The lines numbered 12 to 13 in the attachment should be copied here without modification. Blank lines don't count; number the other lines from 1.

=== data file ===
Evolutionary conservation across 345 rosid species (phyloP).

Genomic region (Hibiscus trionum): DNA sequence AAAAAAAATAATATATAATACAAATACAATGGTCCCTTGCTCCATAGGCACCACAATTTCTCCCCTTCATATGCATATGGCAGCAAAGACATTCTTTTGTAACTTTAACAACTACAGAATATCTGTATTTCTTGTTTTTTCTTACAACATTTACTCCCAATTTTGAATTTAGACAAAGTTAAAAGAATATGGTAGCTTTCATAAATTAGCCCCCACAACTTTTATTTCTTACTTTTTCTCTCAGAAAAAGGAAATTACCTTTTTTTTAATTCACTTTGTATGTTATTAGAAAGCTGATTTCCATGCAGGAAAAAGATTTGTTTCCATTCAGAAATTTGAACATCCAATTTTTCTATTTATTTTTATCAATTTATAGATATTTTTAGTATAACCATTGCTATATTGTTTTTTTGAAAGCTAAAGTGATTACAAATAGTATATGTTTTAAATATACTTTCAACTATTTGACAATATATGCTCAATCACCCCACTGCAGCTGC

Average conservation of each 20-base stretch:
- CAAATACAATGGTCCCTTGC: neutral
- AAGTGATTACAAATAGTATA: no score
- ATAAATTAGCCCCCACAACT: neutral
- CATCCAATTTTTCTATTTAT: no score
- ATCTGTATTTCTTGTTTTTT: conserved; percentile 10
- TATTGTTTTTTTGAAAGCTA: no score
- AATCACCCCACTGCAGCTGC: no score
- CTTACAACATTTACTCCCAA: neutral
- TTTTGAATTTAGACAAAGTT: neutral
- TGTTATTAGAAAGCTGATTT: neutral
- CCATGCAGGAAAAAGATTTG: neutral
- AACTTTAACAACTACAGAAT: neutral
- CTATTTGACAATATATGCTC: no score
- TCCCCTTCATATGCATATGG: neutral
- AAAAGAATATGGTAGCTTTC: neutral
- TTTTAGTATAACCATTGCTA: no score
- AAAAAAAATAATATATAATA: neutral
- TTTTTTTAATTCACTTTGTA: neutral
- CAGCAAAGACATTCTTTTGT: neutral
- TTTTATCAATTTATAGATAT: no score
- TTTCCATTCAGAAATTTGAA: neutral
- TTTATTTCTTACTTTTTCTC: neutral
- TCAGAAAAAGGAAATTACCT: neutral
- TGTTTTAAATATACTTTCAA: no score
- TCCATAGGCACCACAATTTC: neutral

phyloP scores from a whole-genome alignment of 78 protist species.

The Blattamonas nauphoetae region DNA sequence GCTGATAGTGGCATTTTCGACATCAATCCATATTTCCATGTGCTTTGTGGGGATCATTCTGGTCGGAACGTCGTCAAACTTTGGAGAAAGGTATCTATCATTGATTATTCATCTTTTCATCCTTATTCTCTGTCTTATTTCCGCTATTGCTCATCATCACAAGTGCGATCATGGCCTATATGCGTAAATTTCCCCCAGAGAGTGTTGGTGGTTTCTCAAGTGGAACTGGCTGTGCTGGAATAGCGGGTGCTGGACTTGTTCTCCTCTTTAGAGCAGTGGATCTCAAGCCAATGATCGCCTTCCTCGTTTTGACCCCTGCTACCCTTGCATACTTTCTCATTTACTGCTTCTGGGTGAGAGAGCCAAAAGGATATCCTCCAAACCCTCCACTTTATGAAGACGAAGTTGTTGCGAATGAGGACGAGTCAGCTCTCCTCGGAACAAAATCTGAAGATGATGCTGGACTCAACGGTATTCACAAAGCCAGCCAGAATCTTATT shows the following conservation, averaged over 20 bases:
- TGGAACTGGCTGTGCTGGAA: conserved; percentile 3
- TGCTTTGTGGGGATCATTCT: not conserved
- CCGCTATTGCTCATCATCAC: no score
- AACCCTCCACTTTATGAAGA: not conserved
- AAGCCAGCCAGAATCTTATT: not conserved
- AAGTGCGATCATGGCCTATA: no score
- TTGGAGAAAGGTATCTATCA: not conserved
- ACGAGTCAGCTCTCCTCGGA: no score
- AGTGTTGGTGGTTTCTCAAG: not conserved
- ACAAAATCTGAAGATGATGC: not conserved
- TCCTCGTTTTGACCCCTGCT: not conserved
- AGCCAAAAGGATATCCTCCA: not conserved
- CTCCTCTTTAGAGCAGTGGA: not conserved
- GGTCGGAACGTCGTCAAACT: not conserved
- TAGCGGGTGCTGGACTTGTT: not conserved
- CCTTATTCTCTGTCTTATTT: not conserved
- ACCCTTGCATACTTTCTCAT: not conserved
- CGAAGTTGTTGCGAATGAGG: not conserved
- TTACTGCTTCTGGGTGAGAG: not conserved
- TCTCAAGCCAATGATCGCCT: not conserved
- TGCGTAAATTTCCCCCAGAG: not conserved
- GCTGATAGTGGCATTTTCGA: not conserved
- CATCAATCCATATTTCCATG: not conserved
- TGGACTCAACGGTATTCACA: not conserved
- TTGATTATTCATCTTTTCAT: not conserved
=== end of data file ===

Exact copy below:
- TTTTGAATTTAGACAAAGTT: neutral
- TGTTATTAGAAAGCTGATTT: neutral